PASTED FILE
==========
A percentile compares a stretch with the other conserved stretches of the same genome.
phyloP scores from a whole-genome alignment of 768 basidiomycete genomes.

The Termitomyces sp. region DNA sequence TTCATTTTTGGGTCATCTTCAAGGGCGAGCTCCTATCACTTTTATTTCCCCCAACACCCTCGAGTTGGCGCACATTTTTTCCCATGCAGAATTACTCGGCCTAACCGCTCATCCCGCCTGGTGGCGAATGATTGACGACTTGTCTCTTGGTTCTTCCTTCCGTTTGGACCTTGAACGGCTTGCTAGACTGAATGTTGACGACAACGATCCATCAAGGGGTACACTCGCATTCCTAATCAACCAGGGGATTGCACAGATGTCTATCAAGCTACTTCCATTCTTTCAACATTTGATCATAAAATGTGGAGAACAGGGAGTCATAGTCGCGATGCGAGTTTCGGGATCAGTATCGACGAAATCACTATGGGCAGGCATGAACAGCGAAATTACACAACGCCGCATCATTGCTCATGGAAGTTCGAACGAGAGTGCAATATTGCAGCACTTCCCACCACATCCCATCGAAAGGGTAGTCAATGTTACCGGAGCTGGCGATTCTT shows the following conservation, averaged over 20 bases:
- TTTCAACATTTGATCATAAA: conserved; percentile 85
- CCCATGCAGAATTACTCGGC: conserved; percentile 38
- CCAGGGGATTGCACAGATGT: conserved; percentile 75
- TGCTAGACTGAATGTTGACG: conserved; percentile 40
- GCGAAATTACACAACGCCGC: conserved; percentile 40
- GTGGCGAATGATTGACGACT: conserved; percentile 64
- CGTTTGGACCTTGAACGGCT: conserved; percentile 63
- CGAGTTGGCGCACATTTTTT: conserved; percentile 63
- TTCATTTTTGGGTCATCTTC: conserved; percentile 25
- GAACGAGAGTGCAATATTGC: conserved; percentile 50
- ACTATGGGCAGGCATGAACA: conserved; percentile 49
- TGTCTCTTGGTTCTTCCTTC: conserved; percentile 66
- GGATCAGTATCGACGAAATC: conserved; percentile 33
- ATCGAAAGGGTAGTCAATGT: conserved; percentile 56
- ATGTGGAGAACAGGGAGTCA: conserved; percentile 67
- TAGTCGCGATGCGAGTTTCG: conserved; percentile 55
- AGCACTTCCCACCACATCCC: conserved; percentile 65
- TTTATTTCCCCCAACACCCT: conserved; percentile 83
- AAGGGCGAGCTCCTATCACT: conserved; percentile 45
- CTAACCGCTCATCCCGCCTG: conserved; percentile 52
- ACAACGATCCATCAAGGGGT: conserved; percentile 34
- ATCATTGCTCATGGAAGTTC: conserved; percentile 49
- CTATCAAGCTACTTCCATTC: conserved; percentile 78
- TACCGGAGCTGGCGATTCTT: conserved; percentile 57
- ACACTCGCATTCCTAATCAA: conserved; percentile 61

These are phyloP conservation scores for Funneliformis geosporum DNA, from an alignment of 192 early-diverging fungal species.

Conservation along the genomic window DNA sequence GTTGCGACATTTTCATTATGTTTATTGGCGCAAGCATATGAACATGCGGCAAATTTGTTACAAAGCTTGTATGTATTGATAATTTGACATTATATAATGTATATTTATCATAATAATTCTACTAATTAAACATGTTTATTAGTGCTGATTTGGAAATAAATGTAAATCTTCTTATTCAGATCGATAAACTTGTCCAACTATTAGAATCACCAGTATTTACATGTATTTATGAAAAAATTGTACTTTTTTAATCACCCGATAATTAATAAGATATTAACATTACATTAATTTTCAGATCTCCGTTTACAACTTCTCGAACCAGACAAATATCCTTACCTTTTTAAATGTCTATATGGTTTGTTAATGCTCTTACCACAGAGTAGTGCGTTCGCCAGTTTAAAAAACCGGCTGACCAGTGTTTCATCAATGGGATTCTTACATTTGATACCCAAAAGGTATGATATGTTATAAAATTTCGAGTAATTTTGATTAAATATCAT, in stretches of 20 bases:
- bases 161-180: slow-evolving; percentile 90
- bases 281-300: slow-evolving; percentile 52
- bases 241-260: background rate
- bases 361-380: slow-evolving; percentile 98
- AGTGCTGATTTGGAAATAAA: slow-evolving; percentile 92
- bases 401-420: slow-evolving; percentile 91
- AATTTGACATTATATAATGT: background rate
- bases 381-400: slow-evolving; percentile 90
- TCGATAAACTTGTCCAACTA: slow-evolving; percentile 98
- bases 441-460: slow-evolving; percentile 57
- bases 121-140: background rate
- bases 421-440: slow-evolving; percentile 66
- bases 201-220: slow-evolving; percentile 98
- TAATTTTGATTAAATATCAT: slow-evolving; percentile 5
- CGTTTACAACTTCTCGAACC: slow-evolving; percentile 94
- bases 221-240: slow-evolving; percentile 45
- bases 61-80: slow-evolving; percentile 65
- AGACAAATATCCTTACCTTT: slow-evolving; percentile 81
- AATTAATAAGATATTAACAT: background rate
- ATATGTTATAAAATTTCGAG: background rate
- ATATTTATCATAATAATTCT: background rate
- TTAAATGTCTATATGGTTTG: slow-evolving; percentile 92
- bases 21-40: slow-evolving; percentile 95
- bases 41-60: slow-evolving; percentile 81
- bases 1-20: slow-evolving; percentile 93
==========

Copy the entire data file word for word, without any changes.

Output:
A percentile compares a stretch with the other conserved stretches of the same genome.
phyloP scores from a whole-genome alignment of 768 basidiomycete genomes.

The Termitomyces sp. region DNA sequence TTCATTTTTGGGTCATCTTCAAGGGCGAGCTCCTATCACTTTTATTTCCCCCAACACCCTCGAGTTGGCGCACATTTTTTCCCATGCAGAATTACTCGGCCTAACCGCTCATCCCGCCTGGTGGCGAATGATTGACGACTTGTCTCTTGGTTCTTCCTTCCGTTTGGACCTTGAACGGCTTGCTAGACTGAATGTTGACGACAACGATCCATCAAGGGGTACACTCGCATTCCTAATCAACCAGGGGATTGCACAGATGTCTATCAAGCTACTTCCATTCTTTCAACATTTGATCATAAAATGTGGAGAACAGGGAGTCATAGTCGCGATGCGAGTTTCGGGATCAGTATCGACGAAATCACTATGGGCAGGCATGAACAGCGAAATTACACAACGCCGCATCATTGCTCATGGAAGTTCGAACGAGAGTGCAATATTGCAGCACTTCCCACCACATCCCATCGAAAGGGTAGTCAATGTTACCGGAGCTGGCGATTCTT shows the following conservation, averaged over 20 bases:
- TTTCAACATTTGATCATAAA: conserved; percentile 85
- CCCATGCAGAATTACTCGGC: conserved; percentile 38
- CCAGGGGATTGCACAGATGT: conserved; percentile 75
- TGCTAGACTGAATGTTGACG: conserved; percentile 40
- GCGAAATTACACAACGCCGC: conserved; percentile 40
- GTGGCGAATGATTGACGACT: conserved; percentile 64
- CGTTTGGACCTTGAACGGCT: conserved; percentile 63
- CGAGTTGGCGCACATTTTTT: conserved; percentile 63
- TTCATTTTTGGGTCATCTTC: conserved; percentile 25
- GAACGAGAGTGCAATATTGC: conserved; percentile 50
- ACTATGGGCAGGCATGAACA: conserved; percentile 49
- TGTCTCTTGGTTCTTCCTTC: conserved; percentile 66
- GGATCAGTATCGACGAAATC: conserved; percentile 33
- ATCGAAAGGGTAGTCAATGT: conserved; percentile 56
- ATGTGGAGAACAGGGAGTCA: conserved; percentile 67
- TAGTCGCGATGCGAGTTTCG: conserved; percentile 55
- AGCACTTCCCACCACATCCC: conserved; percentile 65
- TTTATTTCCCCCAACACCCT: conserved; percentile 83
- AAGGGCGAGCTCCTATCACT: conserved; percentile 45
- CTAACCGCTCATCCCGCCTG: conserved; percentile 52
- ACAACGATCCATCAAGGGGT: conserved; percentile 34
- ATCATTGCTCATGGAAGTTC: conserved; percentile 49
- CTATCAAGCTACTTCCATTC: conserved; percentile 78
- TACCGGAGCTGGCGATTCTT: conserved; percentile 57
- ACACTCGCATTCCTAATCAA: conserved; percentile 61

These are phyloP conservation scores for Funneliformis geosporum DNA, from an alignment of 192 early-diverging fungal species.

Conservation along the genomic window DNA sequence GTTGCGACATTTTCATTATGTTTATTGGCGCAAGCATATGAACATGCGGCAAATTTGTTACAAAGCTTGTATGTATTGATAATTTGACATTATATAATGTATATTTATCATAATAATTCTACTAATTAAACATGTTTATTAGTGCTGATTTGGAAATAAATGTAAATCTTCTTATTCAGATCGATAAACTTGTCCAACTATTAGAATCACCAGTATTTACATGTATTTATGAAAAAATTGTACTTTTTTAATCACCCGATAATTAATAAGATATTAACATTACATTAATTTTCAGATCTCCGTTTACAACTTCTCGAACCAGACAAATATCCTTACCTTTTTAAATGTCTATATGGTTTGTTAATGCTCTTACCACAGAGTAGTGCGTTCGCCAGTTTAAAAAACCGGCTGACCAGTGTTTCATCAATGGGATTCTTACATTTGATACCCAAAAGGTATGATATGTTATAAAATTTCGAGTAATTTTGATTAAATATCAT, in stretches of 20 bases:
- bases 161-180: slow-evolving; percentile 90
- bases 281-300: slow-evolving; percentile 52
- bases 241-260: background rate
- bases 361-380: slow-evolving; percentile 98
- AGTGCTGATTTGGAAATAAA: slow-evolving; percentile 92
- bases 401-420: slow-evolving; percentile 91
- AATTTGACATTATATAATGT: background rate
- bases 381-400: slow-evolving; percentile 90
- TCGATAAACTTGTCCAACTA: slow-evolving; percentile 98
- bases 441-460: slow-evolving; percentile 57
- bases 121-140: background rate
- bases 421-440: slow-evolving; percentile 66
- bases 201-220: slow-evolving; percentile 98
- TAATTTTGATTAAATATCAT: slow-evolving; percentile 5
- CGTTTACAACTTCTCGAACC: slow-evolving; percentile 94
- bases 221-240: slow-evolving; percentile 45
- bases 61-80: slow-evolving; percentile 65
- AGACAAATATCCTTACCTTT: slow-evolving; percentile 81
- AATTAATAAGATATTAACAT: background rate
- ATATGTTATAAAATTTCGAG: background rate
- ATATTTATCATAATAATTCT: background rate
- TTAAATGTCTATATGGTTTG: slow-evolving; percentile 92
- bases 21-40: slow-evolving; percentile 95
- bases 41-60: slow-evolving; percentile 81
- bases 1-20: slow-evolving; percentile 93